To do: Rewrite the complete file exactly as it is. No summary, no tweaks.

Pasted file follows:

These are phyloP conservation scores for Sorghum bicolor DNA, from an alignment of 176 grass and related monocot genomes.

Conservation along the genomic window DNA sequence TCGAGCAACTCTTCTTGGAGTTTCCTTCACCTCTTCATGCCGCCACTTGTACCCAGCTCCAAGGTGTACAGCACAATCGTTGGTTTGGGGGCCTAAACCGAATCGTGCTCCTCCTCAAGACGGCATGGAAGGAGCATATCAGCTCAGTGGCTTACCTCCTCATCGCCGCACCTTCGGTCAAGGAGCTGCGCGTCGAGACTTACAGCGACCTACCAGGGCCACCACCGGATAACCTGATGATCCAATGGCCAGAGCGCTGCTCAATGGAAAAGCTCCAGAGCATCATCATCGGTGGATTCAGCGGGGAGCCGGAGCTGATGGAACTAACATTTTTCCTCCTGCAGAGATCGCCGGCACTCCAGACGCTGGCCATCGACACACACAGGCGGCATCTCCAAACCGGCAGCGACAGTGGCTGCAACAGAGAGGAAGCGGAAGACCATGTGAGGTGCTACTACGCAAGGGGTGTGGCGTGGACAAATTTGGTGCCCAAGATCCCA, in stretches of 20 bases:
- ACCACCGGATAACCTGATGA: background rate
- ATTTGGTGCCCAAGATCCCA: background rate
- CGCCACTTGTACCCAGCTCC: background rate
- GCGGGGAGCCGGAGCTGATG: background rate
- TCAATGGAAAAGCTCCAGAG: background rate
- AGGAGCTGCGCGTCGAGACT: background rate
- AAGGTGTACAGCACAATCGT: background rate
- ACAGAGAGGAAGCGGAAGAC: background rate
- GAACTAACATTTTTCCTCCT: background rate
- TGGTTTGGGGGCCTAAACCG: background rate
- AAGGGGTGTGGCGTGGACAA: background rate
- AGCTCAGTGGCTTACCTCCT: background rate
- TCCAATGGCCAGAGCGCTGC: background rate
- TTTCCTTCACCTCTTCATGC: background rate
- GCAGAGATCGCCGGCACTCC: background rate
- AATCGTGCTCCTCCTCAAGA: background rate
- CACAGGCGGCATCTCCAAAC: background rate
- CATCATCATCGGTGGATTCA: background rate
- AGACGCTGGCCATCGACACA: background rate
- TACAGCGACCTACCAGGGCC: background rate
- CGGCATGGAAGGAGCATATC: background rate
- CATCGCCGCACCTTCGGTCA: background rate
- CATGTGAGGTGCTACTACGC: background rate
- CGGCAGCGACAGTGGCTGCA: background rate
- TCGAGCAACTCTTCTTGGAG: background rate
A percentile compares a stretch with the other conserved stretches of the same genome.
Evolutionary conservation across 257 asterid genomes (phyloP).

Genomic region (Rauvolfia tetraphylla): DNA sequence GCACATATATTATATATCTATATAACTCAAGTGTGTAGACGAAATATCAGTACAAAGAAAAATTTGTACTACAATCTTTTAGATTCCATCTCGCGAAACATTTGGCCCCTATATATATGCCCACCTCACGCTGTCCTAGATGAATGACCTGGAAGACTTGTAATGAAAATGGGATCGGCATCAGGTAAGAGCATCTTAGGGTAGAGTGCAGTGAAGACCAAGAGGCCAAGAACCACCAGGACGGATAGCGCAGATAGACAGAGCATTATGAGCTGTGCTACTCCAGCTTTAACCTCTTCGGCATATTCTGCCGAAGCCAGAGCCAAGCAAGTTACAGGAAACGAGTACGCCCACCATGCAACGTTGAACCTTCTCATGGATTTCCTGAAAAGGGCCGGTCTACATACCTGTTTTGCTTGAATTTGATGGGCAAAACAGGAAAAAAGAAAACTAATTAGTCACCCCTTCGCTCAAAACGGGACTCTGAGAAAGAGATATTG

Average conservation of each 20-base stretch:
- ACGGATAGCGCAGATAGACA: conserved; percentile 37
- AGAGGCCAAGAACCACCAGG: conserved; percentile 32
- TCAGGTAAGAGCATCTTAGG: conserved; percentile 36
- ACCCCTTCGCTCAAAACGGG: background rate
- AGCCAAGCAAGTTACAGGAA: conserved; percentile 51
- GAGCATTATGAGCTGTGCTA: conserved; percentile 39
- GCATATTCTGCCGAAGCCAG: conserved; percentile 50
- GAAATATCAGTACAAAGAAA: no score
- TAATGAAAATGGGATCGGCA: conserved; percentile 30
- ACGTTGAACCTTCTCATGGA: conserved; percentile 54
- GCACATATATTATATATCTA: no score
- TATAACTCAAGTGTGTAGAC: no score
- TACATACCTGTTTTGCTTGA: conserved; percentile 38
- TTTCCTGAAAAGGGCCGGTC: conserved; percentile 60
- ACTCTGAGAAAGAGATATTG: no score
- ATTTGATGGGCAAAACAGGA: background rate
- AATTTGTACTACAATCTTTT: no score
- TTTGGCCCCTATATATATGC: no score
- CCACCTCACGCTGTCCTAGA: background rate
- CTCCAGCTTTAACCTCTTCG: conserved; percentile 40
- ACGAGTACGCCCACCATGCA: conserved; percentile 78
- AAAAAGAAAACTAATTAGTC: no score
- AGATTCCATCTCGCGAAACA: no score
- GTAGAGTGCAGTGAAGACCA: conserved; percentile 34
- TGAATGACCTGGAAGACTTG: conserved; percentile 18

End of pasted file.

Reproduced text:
These are phyloP conservation scores for Sorghum bicolor DNA, from an alignment of 176 grass and related monocot genomes.

Conservation along the genomic window DNA sequence TCGAGCAACTCTTCTTGGAGTTTCCTTCACCTCTTCATGCCGCCACTTGTACCCAGCTCCAAGGTGTACAGCACAATCGTTGGTTTGGGGGCCTAAACCGAATCGTGCTCCTCCTCAAGACGGCATGGAAGGAGCATATCAGCTCAGTGGCTTACCTCCTCATCGCCGCACCTTCGGTCAAGGAGCTGCGCGTCGAGACTTACAGCGACCTACCAGGGCCACCACCGGATAACCTGATGATCCAATGGCCAGAGCGCTGCTCAATGGAAAAGCTCCAGAGCATCATCATCGGTGGATTCAGCGGGGAGCCGGAGCTGATGGAACTAACATTTTTCCTCCTGCAGAGATCGCCGGCACTCCAGACGCTGGCCATCGACACACACAGGCGGCATCTCCAAACCGGCAGCGACAGTGGCTGCAACAGAGAGGAAGCGGAAGACCATGTGAGGTGCTACTACGCAAGGGGTGTGGCGTGGACAAATTTGGTGCCCAAGATCCCA, in stretches of 20 bases:
- ACCACCGGATAACCTGATGA: background rate
- ATTTGGTGCCCAAGATCCCA: background rate
- CGCCACTTGTACCCAGCTCC: background rate
- GCGGGGAGCCGGAGCTGATG: background rate
- TCAATGGAAAAGCTCCAGAG: background rate
- AGGAGCTGCGCGTCGAGACT: background rate
- AAGGTGTACAGCACAATCGT: background rate
- ACAGAGAGGAAGCGGAAGAC: background rate
- GAACTAACATTTTTCCTCCT: background rate
- TGGTTTGGGGGCCTAAACCG: background rate
- AAGGGGTGTGGCGTGGACAA: background rate
- AGCTCAGTGGCTTACCTCCT: background rate
- TCCAATGGCCAGAGCGCTGC: background rate
- TTTCCTTCACCTCTTCATGC: background rate
- GCAGAGATCGCCGGCACTCC: background rate
- AATCGTGCTCCTCCTCAAGA: background rate
- CACAGGCGGCATCTCCAAAC: background rate
- CATCATCATCGGTGGATTCA: background rate
- AGACGCTGGCCATCGACACA: background rate
- TACAGCGACCTACCAGGGCC: background rate
- CGGCATGGAAGGAGCATATC: background rate
- CATCGCCGCACCTTCGGTCA: background rate
- CATGTGAGGTGCTACTACGC: background rate
- CGGCAGCGACAGTGGCTGCA: background rate
- TCGAGCAACTCTTCTTGGAG: background rate
A percentile compares a stretch with the other conserved stretches of the same genome.
Evolutionary conservation across 257 asterid genomes (phyloP).

Genomic region (Rauvolfia tetraphylla): DNA sequence GCACATATATTATATATCTATATAACTCAAGTGTGTAGACGAAATATCAGTACAAAGAAAAATTTGTACTACAATCTTTTAGATTCCATCTCGCGAAACATTTGGCCCCTATATATATGCCCACCTCACGCTGTCCTAGATGAATGACCTGGAAGACTTGTAATGAAAATGGGATCGGCATCAGGTAAGAGCATCTTAGGGTAGAGTGCAGTGAAGACCAAGAGGCCAAGAACCACCAGGACGGATAGCGCAGATAGACAGAGCATTATGAGCTGTGCTACTCCAGCTTTAACCTCTTCGGCATATTCTGCCGAAGCCAGAGCCAAGCAAGTTACAGGAAACGAGTACGCCCACCATGCAACGTTGAACCTTCTCATGGATTTCCTGAAAAGGGCCGGTCTACATACCTGTTTTGCTTGAATTTGATGGGCAAAACAGGAAAAAAGAAAACTAATTAGTCACCCCTTCGCTCAAAACGGGACTCTGAGAAAGAGATATTG

Average conservation of each 20-base stretch:
- ACGGATAGCGCAGATAGACA: conserved; percentile 37
- AGAGGCCAAGAACCACCAGG: conserved; percentile 32
- TCAGGTAAGAGCATCTTAGG: conserved; percentile 36
- ACCCCTTCGCTCAAAACGGG: background rate
- AGCCAAGCAAGTTACAGGAA: conserved; percentile 51
- GAGCATTATGAGCTGTGCTA: conserved; percentile 39
- GCATATTCTGCCGAAGCCAG: conserved; percentile 50
- GAAATATCAGTACAAAGAAA: no score
- TAATGAAAATGGGATCGGCA: conserved; percentile 30
- ACGTTGAACCTTCTCATGGA: conserved; percentile 54
- GCACATATATTATATATCTA: no score
- TATAACTCAAGTGTGTAGAC: no score
- TACATACCTGTTTTGCTTGA: conserved; percentile 38
- TTTCCTGAAAAGGGCCGGTC: conserved; percentile 60
- ACTCTGAGAAAGAGATATTG: no score
- ATTTGATGGGCAAAACAGGA: background rate
- AATTTGTACTACAATCTTTT: no score
- TTTGGCCCCTATATATATGC: no score
- CCACCTCACGCTGTCCTAGA: background rate
- CTCCAGCTTTAACCTCTTCG: conserved; percentile 40
- ACGAGTACGCCCACCATGCA: conserved; percentile 78
- AAAAAGAAAACTAATTAGTC: no score
- AGATTCCATCTCGCGAAACA: no score
- GTAGAGTGCAGTGAAGACCA: conserved; percentile 34
- TGAATGACCTGGAAGACTTG: conserved; percentile 18